Qualified parents who have filed taxes in 2019 and/or 2020 or signed up for a previous stimulus check will automatically receive their advance Child Tax Credit payment from the IRS. If the information they have on file is up to date, no further action is needed.
In recent weeks, the IRS has launched three different tools to help potential recipients of the updated Child Tax Credit register, check their eligibility and even change their bank account information. Let's review what these tools can do.
Child Tax Credit Update Portal
The Child Tax Credit Update Portal allows users to make sure they are registered to receive advance payments. It also lets recipients unenroll from advance payments in favor of a one-time credit when filing their 2021 taxes. The initial deadline for opting out of monthly payments has passed, but the next one is August 2. (Subsequent opt-out deadlines for future payments will occur three days before the first Thursday of the month from which a person is opting out.) The tool now also allows users to add or modify bank account information for direct deposit.
Other features coming to the portal include viewing payment history and updating dependents. To access this portal, users need an IRS username or an ID.me account. ID.me is a sign-in service used by various government agencies, including the IRS, Social Security Administration and Treasury Department, to authenticate users. Users need valid photo identification to create an account.
Child Tax Credit Non-Filer Sign-Up Tool
The Child Tax Credit Non-Filer Sign-Up Tool is to help parents of children born before 2021 who don't typically file taxes but qualify for advance Child Tax Credit payments. That means parents who have not filed their 2020 taxes, are not required to file, and don't plan to file. (Parents who claimed their dependents on their 2019 tax return should not use this tool.)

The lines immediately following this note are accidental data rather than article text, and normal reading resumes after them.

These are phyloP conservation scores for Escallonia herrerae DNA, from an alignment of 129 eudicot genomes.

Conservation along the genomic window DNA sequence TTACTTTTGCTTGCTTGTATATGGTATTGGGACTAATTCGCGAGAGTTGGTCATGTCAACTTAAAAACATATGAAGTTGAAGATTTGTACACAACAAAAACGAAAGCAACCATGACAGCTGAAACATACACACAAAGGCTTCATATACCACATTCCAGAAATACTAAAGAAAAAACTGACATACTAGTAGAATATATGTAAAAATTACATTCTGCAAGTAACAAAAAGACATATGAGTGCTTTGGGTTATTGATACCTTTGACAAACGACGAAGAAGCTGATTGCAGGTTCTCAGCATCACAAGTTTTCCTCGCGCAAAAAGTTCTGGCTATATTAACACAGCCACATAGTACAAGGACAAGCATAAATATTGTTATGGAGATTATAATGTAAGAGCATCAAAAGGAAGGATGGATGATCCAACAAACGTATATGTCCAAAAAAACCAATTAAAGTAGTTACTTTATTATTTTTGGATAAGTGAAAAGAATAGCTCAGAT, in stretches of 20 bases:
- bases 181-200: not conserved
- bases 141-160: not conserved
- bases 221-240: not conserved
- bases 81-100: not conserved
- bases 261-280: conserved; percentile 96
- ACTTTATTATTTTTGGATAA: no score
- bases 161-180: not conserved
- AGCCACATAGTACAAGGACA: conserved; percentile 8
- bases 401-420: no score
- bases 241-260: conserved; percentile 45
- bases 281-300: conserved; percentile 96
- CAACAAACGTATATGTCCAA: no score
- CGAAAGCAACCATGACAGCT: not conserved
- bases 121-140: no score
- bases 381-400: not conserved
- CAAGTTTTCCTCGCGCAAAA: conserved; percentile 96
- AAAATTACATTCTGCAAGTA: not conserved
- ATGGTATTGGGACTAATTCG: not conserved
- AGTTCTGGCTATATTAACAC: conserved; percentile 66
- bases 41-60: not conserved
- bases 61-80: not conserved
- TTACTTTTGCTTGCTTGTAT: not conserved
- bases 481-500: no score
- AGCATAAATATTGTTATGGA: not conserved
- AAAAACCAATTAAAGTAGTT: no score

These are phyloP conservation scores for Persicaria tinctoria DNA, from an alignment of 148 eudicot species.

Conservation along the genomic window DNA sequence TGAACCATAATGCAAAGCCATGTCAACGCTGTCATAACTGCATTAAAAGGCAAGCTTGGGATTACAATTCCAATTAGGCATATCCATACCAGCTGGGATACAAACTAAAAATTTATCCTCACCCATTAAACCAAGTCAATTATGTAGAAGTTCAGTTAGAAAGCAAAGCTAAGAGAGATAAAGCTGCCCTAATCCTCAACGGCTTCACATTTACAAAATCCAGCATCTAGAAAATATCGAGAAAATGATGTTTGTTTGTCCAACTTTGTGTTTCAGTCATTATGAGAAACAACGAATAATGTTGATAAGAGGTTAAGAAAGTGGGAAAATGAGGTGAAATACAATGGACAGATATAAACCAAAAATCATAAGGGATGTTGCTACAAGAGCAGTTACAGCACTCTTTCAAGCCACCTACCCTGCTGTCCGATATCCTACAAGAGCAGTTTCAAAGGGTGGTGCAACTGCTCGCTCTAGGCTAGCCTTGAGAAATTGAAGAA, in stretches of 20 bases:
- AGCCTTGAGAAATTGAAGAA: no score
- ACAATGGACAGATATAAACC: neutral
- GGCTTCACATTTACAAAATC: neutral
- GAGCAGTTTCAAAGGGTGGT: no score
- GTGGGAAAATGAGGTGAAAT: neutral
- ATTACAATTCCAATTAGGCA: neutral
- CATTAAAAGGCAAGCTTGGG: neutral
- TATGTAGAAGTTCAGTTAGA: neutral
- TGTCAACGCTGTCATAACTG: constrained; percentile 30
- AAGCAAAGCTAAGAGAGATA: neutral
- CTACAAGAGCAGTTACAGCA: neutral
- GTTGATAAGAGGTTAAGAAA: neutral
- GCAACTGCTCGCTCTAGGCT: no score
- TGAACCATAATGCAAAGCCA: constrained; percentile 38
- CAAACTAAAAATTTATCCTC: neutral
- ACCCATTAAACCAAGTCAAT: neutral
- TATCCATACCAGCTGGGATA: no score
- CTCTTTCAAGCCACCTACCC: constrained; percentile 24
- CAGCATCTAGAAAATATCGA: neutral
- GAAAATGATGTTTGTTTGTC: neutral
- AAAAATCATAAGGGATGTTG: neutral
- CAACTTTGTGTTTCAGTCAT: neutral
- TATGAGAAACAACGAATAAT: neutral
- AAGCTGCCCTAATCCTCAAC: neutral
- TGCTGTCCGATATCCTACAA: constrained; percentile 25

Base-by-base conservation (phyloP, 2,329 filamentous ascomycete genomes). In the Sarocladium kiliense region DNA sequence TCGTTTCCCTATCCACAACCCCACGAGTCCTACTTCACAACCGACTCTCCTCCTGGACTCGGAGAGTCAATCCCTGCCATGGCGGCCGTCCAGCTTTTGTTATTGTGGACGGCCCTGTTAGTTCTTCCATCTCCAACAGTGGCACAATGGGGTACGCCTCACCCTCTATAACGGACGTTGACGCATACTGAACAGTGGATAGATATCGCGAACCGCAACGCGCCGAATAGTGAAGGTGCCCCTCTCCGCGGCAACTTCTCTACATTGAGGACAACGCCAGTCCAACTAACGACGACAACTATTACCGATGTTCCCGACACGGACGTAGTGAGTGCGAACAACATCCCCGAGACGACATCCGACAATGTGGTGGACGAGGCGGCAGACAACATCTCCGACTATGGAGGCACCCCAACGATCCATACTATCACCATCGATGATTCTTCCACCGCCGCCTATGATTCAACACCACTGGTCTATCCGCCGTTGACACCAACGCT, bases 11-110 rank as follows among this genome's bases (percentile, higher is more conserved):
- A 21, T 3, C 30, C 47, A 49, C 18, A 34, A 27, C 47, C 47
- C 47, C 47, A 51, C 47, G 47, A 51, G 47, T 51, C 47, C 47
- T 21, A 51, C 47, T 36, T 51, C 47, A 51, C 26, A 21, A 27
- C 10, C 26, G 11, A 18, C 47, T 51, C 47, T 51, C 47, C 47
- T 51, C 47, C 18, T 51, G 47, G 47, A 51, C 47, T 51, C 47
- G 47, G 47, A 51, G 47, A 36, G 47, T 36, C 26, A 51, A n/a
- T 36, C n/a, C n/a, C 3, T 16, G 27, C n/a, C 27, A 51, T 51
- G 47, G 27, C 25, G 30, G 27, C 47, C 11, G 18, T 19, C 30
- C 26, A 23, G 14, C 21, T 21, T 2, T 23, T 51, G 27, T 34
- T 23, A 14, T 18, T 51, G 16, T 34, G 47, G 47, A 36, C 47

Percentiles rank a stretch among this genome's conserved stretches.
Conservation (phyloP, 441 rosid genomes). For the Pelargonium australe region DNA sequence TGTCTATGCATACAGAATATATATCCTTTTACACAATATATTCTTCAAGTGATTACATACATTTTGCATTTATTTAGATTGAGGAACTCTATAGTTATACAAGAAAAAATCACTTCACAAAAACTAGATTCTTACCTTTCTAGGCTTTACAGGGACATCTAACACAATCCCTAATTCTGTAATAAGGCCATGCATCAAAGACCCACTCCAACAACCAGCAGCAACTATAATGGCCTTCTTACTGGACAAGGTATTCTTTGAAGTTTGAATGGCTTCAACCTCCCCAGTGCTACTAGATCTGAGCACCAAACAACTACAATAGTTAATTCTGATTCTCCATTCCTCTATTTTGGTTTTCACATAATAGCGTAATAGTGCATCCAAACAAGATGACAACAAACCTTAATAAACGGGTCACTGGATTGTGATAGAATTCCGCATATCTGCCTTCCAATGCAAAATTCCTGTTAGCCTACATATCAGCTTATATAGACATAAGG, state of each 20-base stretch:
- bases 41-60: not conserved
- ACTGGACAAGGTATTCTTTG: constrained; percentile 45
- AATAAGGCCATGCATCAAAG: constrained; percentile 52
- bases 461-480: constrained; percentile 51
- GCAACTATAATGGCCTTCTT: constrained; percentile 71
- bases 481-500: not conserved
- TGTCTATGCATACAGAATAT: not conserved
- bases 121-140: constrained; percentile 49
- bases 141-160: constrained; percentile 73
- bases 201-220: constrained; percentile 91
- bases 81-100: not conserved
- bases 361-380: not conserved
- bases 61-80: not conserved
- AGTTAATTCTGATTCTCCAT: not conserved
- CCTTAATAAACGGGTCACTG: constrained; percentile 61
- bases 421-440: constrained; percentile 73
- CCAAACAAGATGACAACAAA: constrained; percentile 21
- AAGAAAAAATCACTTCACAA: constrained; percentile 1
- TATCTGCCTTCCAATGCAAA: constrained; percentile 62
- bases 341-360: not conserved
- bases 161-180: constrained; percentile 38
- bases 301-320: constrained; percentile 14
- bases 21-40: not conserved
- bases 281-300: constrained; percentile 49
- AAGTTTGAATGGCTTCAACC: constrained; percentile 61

Users enter their personal information, including their name, mailing address, email address, date of birth, relevant social security numbers, bank account information, and identity protection PIN. The IRS uses the information to check eligibility and, once confirmed, will begin making payments. The IRS and experts advise using the tool on a desktop or laptop computer rather than a mobile device.
Child Tax Credit Eligibility Assistant
The Child Tax Credit Eligibility Assistant lets parents check if they are eligible to receive advance Child Tax Credit payments. Users will need a copy of their 2020 tax return or, barring that, their 2019 tax return. It's also fine to estimate income and expenses from the appropriate tax year, though the result may not be accurate. The assistant asks multiple questions to determine eligibility, but does not ask for sensitive information. No entries are recorded.
Originally published Wednesday, July 14, 2021 at 1:45 p.m. ET.